Tonight, against the Maple Leafs, the Canadian will have an interest in becoming the team he was before his last two games against the Senators. It is by applying a collective concept that the Habs have achieved success this season.
Claude Julien’s men will not be able to play who loses wins with the Leafs and will have to stay away from the penalty bench. We only have to remember their first game of the season, in Toronto.
The duel promises to be interesting. The Leafs sit first in the Canadian division, three points ahead of the Canadian, who has a game in hand.
This meeting and the eight others that will follow between the two formations could be the prelude of a series between them in the spring.
I ardently wish it.
In symbiosis with Fern
A clash in the playoffs would reignite a rivalry that has waned in recent years. Because long before the Canadian-Bruins and Canadian-Nordic series, the Habs and the Leafs were fighting for Canadian royalty and the top of the National League.
At the time of the original six teams, it was literally the French versus the English. Ironically, the Canadian wore red and the Leafs wore blue.
I see myself in the skin of Fern, his full name Fern Rivet, in the film Once Upon a Time the Boys. One day, in class, the teacher
Tanguay, whose role is played by Patrick Labbé, asks young Fern to name a great battle between the French and the English.
Fern, who is played by Jassen Charron, replies: “Toronto won the cup in six. A little thanks to Jean-Claude Tremblay, eh! Tremblay, the inventor of the spin around. Ben, has spun there once too many Tremblay. Dropped the puck, Dave Keon took it, and he went to put it in the goal for Vachon.
“Worse, I’m sick of it. I even wish they would never win the Stanley Cup again, the Toronto Leafs. Let them eat Toronto mustard! “
Writer and director Richard Goudreau took up almost word for word the reaction I had had when I saw the Leafs take the cup from the Canadiens on the evening of May 2, 1967. It was two weeks before my 13th birthday. .
Will the 54th year be the right one?
I don’t remember if I told the Leafs to eat we know what, but the odds are good. On the other hand, I had predicted that the Canadian would take the cup again the following year – which happened – and that the Leafs would never win it again.
I had seen the cut with my eyes, for the first time, at the Ontario pavilion, instead of the Quebec one, at Expo ’67.
It was turning the knife in the wound.
To my journalist friends in Toronto who ask me when I am going to free the Leafs from the bad spell I have cast on them, I answer: “No way! “
No series since 1979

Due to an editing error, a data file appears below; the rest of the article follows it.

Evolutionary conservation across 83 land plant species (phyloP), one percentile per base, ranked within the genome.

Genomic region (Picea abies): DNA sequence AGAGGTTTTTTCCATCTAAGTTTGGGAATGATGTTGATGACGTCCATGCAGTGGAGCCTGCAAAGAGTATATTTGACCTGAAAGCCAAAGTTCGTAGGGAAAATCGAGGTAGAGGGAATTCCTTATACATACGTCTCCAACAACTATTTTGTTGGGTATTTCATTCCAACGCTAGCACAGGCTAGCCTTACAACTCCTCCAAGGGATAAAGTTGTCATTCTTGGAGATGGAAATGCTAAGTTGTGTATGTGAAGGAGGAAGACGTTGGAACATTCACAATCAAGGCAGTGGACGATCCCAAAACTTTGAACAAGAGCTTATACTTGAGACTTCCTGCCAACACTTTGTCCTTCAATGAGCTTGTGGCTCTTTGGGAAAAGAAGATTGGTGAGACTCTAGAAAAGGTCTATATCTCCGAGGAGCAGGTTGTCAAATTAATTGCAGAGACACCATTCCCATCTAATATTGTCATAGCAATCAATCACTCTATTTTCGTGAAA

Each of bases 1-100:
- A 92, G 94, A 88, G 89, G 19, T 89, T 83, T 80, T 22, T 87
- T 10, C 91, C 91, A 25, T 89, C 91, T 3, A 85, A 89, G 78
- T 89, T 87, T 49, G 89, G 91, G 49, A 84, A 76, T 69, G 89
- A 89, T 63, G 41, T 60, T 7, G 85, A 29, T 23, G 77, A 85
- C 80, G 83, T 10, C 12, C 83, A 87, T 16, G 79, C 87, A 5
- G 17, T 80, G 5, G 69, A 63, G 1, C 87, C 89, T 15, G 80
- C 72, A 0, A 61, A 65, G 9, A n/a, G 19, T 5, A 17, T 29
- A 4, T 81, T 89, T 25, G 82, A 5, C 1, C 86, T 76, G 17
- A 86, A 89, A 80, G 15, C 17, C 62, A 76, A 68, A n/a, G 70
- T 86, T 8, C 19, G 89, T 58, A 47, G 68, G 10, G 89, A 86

Richard Goudreau had a good laugh when I told him my story yesterday. There is a bit of him in the characters he created for Les Boys.
Fern’s heartfelt cry still echoes in his ears when the Canadiens cross swords against the Leafs. Friends and strangers who recognize him in the street shout at him: “Let them eat Toronto! “
The Canadian and the Leafs have met only two more times in the playoffs after 1967, in 1978 in the semifinals and in 1979 in the quarterfinals.
It was in the last years of the great Tricolor dynasty. The Leafs were no match and had been swept in four games on both occasions. The Stanley Cup marched on Sainte-Catherine Street for the third and fourth consecutive time in those two years.
Then, from the 1981-1982 season to the 1997-1998 campaign, the Leafs played in the Clarence Campbell association (known as the Western Association in normal times). Games against the Canadiens were reduced to two per year.
The two teams have met more often since the Leafs returned to the Eastern Conference, and even more so this season. But something is missing.
A Canadian-Toronto series in May, that would be exciting!
The Penguins will change
Expect the face of the Pittsburgh Penguins to change with the appointment of Brian Burke as president of hockey operations and the arrival of Ron Hextall, who succeeds Jim Rutherford as general manager.
As Marc Bergevin did with the Canadiens this year, the Burke-Hextall duo will prioritize adding muscle to their roster over the next few years. We can also think that they will rejuvenate the team. Will they dare to trade Sidney Crosby?
It would be surprising if owners Mario Lemieux and Ronald Burkle gave their consent to such a transaction.
But do you ever know?
Wayne Gretzky has been traded twice.
The Letang case
A rumor has circulated, following Jim Rutherford’s surprise resignation, that senior management objected to a transaction involving Kristopher Letang.
The experienced defender is still used in abundance, as evidenced by his average playing time of 24:30. However, he only has four assists in 10 games.
He will celebrate his 34th birthday on April 24, as will Crosby on August 7.
The Penguins no longer have a team capable of aspiring to top honors since their double conquest of 2016 and 2017.
They gave up their first, third, fourth and sixth picks in the next draft.
In short, Burke and Hextall have their work cut out for them.
American clubs are tasting it!
It was to be expected, no doubt.
American NHL teams are more affected by COVID-19 than Canadian teams. In fact, no game has yet been postponed in the Canadian division.
The Philadelphia Flyers, who were scheduled to play in Washington last night, are the most recent team to forfeit.
accumulate. Will it be possible to take them all back?
It promises to be difficult.